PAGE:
Perfect quantum excitation energy transport via single edge perturbation in a complete network

  • Hassan Bassereh
  • Vahid Salari
  • Farhad Shahbazi
  • Tapio Ala-Nissila
Regular Article

DOI: 10.1140/epjb/e2017-80048-1

Cite this article as:
Bassereh, H., Salari, V., Shahbazi, F. et al. Eur. Phys. J. B (2017) 90: 111. doi:10.1140/epjb/e2017-80048-1
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Abstract

We consider quantum excitation energy transport (EET) in a network of two-state nodes in the Markovian approximation by employing the Lindblad formulation. We find that EET from an initial site, where the excitation is inserted to the sink, is generally inefficient due to the inhibition of transport by localization of the excitation wave packet in a symmetric, fully-connected network. We demonstrate that the EET efficiency can be significantly increased up to ≈100% by perturbing hopping transport between the initial node and the one connected directly to the sink, while the rate of energy transport is highest at a finite value of the hopping parameter. We also show that prohibiting hopping between the other nodes which are not directly linked to the sink does not improve the efficiency. We show that external dephasing noise in the network plays a constructive role for EET in the presence of localization in the network, while in the absence of localization it reduces the efficiency of EET. We also consider the influence of off-diagonal disorder in the hopping parameters of the network.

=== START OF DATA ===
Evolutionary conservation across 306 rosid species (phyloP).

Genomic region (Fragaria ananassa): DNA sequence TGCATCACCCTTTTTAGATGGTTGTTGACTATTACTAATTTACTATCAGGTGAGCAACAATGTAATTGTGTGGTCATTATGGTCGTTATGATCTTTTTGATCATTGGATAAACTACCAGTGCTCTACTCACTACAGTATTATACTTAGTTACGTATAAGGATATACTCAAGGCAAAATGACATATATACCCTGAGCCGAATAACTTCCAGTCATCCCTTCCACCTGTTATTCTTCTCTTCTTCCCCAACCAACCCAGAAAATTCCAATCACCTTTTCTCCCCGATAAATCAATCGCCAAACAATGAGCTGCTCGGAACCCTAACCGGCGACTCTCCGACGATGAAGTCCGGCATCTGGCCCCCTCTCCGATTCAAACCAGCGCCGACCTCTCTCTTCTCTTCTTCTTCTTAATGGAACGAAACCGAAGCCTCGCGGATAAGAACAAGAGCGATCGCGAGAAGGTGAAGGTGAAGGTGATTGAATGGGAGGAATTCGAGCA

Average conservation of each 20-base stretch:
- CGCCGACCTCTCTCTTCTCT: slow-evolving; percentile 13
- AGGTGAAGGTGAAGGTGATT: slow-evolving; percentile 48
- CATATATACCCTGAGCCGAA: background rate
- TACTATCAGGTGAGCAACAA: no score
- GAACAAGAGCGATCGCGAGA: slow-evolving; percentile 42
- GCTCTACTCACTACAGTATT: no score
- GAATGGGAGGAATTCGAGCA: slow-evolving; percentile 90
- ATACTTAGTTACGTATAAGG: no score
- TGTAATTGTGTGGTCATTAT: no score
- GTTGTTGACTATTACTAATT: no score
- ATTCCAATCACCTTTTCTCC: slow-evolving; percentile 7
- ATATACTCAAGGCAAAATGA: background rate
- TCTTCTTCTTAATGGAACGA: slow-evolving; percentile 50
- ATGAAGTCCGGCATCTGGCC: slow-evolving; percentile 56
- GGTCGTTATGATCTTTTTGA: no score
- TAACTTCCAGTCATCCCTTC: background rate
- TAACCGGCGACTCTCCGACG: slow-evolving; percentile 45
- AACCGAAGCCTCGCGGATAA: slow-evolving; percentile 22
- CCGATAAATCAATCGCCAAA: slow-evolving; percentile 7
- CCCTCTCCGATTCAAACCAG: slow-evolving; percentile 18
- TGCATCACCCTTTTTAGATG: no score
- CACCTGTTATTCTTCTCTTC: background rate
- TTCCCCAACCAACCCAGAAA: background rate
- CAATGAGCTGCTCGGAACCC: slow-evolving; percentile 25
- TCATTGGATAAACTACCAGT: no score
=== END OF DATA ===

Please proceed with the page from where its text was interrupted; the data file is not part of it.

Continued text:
Keywords

Statistical and Nonlinear Physics 

Copyright information

© EDP Sciences, SIF, Springer-Verlag GmbH Germany 2017

Authors and Affiliations

  • Hassan Bassereh
    • 1
  • Vahid Salari
    • 1
    • 2
  • Farhad Shahbazi
    • 1
  • Tapio Ala-Nissila
    • 3
    • 4
  1. 1.Department of PhysicsIsfahan University of TechnologyIsfahanIran
  2. 2.School of Physics, Institute for Research in Fundamental Sciences (IPM)TehranIran
  3. 3.Department of Applied Physics and COMP CoEAalto University School of ScienceEspooFinland
  4. 4.Departments of Mathematical Sciences and Physics, Loughborough UniversityLeicestershireUK

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